This exchange also forces the instructor to be more accountable. As I’ve previously written, when you have nowhere to hide, you’re forced to show up to do the work. Cohort-based courses incentivize instructors to make their material more actionable for students. This, in turn, can lead to higher-quality educational experiences.
Community building improves learning outcomes through social features
Cohort-based courses center around a small to midsize community of peers, often 100 or so students per cohort. This group of people sharing the experience challenges students, motivates them, and leads to an overall emphasis on community and the student experience. MOOCs, on the other hand, often enroll thousands of students per course en masse, with limited to no interaction among fellow students (or only tacked on, optionally).
Research has borne out the effects of collaboration. The founding director emeritus of the MIT Teaching & Learning Laboratory, Dr. Lori Breslow, found that edX students who collaborated with a fellow student in completing course material scored nearly 3 points higher, on average, than those working solo. Norman Triplett, who published what many consider one of the early experiments in social psychology, found that cyclists performed better when around others, concluding that even the “bodily presence of another contestant participating simultaneously in the race serves to liberate latent energy not ordinarily available.” (Triplett completed his study 100 years ago; we can see the evidence in the popularity of Peloton’s social-exercise model today.) Keith Humphreys, a Stanford professor of psychiatry and behavioral sciences who studied Alcoholics Anonymous, found that the group program was more effective at helping people maintain sobriety than therapy — which he attributed to the social interaction and collective emotional support. Social interaction helps students achieve their learning goals, too.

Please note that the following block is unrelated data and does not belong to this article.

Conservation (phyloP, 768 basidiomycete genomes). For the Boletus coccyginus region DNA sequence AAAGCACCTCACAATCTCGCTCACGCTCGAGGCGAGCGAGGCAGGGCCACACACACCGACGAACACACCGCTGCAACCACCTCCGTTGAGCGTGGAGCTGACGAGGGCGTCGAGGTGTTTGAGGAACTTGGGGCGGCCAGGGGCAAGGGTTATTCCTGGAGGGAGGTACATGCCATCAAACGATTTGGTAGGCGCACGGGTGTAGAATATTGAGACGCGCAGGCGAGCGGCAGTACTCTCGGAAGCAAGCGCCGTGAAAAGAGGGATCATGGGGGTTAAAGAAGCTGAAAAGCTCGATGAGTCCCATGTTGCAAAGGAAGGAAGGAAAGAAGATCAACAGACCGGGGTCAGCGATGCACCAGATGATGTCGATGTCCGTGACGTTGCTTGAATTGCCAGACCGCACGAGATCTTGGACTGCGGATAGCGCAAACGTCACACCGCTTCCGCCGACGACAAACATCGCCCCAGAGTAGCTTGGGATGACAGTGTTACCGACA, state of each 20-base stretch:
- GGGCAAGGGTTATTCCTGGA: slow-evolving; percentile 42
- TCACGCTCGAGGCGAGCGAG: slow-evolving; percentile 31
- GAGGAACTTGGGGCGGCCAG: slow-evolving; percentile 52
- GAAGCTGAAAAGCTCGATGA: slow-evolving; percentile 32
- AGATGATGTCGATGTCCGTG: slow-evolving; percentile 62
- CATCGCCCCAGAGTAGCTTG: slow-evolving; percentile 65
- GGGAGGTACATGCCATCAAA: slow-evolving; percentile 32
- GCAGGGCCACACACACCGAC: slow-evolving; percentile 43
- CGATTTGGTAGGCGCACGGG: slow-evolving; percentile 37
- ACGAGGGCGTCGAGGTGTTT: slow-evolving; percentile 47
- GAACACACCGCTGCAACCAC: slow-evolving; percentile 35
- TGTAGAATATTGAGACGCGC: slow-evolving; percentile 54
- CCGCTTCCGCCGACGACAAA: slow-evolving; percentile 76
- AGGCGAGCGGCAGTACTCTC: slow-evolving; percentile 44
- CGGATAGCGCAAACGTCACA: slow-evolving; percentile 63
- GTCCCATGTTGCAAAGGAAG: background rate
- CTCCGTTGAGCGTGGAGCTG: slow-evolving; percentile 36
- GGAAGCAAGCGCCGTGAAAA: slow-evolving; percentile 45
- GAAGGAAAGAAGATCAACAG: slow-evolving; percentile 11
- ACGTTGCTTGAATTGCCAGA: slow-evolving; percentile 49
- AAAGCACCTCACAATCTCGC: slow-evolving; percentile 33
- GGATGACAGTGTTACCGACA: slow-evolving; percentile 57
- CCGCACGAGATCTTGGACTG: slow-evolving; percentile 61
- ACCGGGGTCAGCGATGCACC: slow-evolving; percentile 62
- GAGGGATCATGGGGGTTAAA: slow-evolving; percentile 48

When designing cohort-based courses, I also deeply researched institutions outside education — the military, dance-a-thons, Crossfit, and even cults — to understand the motivation of groups. All of these were “sticky” for their participants (for better or worse). But where most traditional education forces students to learn, it’s clear that continuing education and adult learning must be compelling and carrot-driven, not stick-driven.
There’s an elephant in the room, though: Why pay $750 to $5,000 for a cohort-based course when you can take a MOOC for $10 to 50?